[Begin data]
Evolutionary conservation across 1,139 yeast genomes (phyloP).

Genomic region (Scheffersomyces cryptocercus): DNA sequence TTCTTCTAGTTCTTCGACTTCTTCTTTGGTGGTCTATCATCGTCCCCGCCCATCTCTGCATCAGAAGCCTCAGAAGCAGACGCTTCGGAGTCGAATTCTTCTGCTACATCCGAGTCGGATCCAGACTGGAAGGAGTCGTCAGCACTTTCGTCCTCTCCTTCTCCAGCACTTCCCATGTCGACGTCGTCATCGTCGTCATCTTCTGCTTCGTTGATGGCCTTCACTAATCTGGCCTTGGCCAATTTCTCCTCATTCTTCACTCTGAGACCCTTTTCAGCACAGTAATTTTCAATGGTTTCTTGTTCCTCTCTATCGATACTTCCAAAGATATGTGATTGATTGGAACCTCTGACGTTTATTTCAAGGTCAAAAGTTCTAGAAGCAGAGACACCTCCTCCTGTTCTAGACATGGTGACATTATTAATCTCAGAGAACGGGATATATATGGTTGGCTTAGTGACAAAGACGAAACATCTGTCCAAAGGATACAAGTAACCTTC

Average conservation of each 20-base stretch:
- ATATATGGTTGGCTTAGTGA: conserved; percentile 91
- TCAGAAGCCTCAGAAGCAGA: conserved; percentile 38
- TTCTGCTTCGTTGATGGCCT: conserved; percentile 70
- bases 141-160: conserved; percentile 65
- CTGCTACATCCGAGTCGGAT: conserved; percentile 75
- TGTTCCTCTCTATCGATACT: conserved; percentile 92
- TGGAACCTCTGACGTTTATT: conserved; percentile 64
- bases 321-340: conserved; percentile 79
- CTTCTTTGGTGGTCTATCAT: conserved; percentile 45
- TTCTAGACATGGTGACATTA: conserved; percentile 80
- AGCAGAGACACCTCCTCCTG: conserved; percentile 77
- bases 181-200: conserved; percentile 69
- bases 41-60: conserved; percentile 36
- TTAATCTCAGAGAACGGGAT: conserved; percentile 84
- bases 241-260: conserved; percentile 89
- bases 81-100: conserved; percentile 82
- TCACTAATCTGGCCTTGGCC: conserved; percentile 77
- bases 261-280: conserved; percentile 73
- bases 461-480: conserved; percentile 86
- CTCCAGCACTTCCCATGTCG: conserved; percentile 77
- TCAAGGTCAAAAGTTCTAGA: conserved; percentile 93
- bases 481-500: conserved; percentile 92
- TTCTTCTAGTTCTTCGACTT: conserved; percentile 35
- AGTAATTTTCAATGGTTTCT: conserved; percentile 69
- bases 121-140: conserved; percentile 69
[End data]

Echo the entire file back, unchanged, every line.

Evolutionary conservation across 1,139 yeast genomes (phyloP).

Genomic region (Scheffersomyces cryptocercus): DNA sequence TTCTTCTAGTTCTTCGACTTCTTCTTTGGTGGTCTATCATCGTCCCCGCCCATCTCTGCATCAGAAGCCTCAGAAGCAGACGCTTCGGAGTCGAATTCTTCTGCTACATCCGAGTCGGATCCAGACTGGAAGGAGTCGTCAGCACTTTCGTCCTCTCCTTCTCCAGCACTTCCCATGTCGACGTCGTCATCGTCGTCATCTTCTGCTTCGTTGATGGCCTTCACTAATCTGGCCTTGGCCAATTTCTCCTCATTCTTCACTCTGAGACCCTTTTCAGCACAGTAATTTTCAATGGTTTCTTGTTCCTCTCTATCGATACTTCCAAAGATATGTGATTGATTGGAACCTCTGACGTTTATTTCAAGGTCAAAAGTTCTAGAAGCAGAGACACCTCCTCCTGTTCTAGACATGGTGACATTATTAATCTCAGAGAACGGGATATATATGGTTGGCTTAGTGACAAAGACGAAACATCTGTCCAAAGGATACAAGTAACCTTC

Average conservation of each 20-base stretch:
- ATATATGGTTGGCTTAGTGA: conserved; percentile 91
- TCAGAAGCCTCAGAAGCAGA: conserved; percentile 38
- TTCTGCTTCGTTGATGGCCT: conserved; percentile 70
- bases 141-160: conserved; percentile 65
- CTGCTACATCCGAGTCGGAT: conserved; percentile 75
- TGTTCCTCTCTATCGATACT: conserved; percentile 92
- TGGAACCTCTGACGTTTATT: conserved; percentile 64
- bases 321-340: conserved; percentile 79
- CTTCTTTGGTGGTCTATCAT: conserved; percentile 45
- TTCTAGACATGGTGACATTA: conserved; percentile 80
- AGCAGAGACACCTCCTCCTG: conserved; percentile 77
- bases 181-200: conserved; percentile 69
- bases 41-60: conserved; percentile 36
- TTAATCTCAGAGAACGGGAT: conserved; percentile 84
- bases 241-260: conserved; percentile 89
- bases 81-100: conserved; percentile 82
- TCACTAATCTGGCCTTGGCC: conserved; percentile 77
- bases 261-280: conserved; percentile 73
- bases 461-480: conserved; percentile 86
- CTCCAGCACTTCCCATGTCG: conserved; percentile 77
- TCAAGGTCAAAAGTTCTAGA: conserved; percentile 93
- bases 481-500: conserved; percentile 92
- TTCTTCTAGTTCTTCGACTT: conserved; percentile 35
- AGTAATTTTCAATGGTTTCT: conserved; percentile 69
- bases 121-140: conserved; percentile 69